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The texts were found 100 years ago in the city of Oxyrhynchus (Nguyen Huy Kham/Reuters)

Without the option of going to the cheapest cafe to get the greasiest fry-up, ancient Egyptians had few options when it came to easing a hangover.

However, without a dose of protein and no modern medicines, the people of ancient Egypt had other ways of trying to lessen the pain.

A newly translated and published papyrus – which dates back almost 2,000 years – shows that they would have made a necklace of leaves from a shrub called Alexandrian chamaedaphne and worn it around the neck, because it was thought this plant could cure headaches.

The text was discovered in the Egyptian city of Oxyrhynchus – 160km south of Cairo – about 100 years ago by Bernard Grenfell and Arthur Hunt, Live Science reports.

However, more than 500,000 documents were also unearthed then and the most recent and 80th volume has just been published, with many more documents to go.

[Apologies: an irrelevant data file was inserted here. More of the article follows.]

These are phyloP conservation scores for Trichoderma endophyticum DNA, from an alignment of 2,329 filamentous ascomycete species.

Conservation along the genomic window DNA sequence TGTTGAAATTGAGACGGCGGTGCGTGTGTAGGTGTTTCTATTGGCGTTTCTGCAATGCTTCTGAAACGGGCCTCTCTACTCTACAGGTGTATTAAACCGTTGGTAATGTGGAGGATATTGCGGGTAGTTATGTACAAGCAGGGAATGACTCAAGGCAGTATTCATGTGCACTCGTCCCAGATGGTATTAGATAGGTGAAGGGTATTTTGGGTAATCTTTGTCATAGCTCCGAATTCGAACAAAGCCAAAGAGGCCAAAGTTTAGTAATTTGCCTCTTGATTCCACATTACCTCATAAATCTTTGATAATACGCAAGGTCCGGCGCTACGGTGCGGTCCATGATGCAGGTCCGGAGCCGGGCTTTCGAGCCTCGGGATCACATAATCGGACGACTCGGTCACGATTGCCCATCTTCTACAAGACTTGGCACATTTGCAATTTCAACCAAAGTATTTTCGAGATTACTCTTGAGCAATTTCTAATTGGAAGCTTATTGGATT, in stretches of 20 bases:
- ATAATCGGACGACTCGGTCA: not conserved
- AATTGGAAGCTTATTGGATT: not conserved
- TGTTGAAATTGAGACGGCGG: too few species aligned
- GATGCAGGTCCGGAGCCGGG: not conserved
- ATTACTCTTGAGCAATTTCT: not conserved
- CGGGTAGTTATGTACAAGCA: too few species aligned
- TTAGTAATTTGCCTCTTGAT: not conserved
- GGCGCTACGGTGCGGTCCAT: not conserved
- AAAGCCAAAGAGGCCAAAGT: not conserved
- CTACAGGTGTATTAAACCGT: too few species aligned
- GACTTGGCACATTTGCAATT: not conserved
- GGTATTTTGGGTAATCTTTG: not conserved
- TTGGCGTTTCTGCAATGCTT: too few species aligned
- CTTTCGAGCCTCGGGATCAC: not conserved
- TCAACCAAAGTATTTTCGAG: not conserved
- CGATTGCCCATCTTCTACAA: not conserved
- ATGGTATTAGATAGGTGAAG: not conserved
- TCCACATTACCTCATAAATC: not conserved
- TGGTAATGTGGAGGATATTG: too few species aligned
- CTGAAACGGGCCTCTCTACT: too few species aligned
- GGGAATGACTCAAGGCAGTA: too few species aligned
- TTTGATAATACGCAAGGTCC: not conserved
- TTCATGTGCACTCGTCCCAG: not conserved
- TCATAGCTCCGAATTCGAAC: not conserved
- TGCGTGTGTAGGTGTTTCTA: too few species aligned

The latest batch contains translations of around 30 medical papyri – including the hangover cure – and Vivian Nutton, a professor at University College London – said that it is "the largest single collection of medical papyri to be published". The text includes remedies for numerous topics including haemorrhoids and oral ailments such as ulcers.

The texts were written in Greek as the people in Oxyrhynchus of that time were heavily influenced by Greek culture – a result of the conquests of Alexander the Great.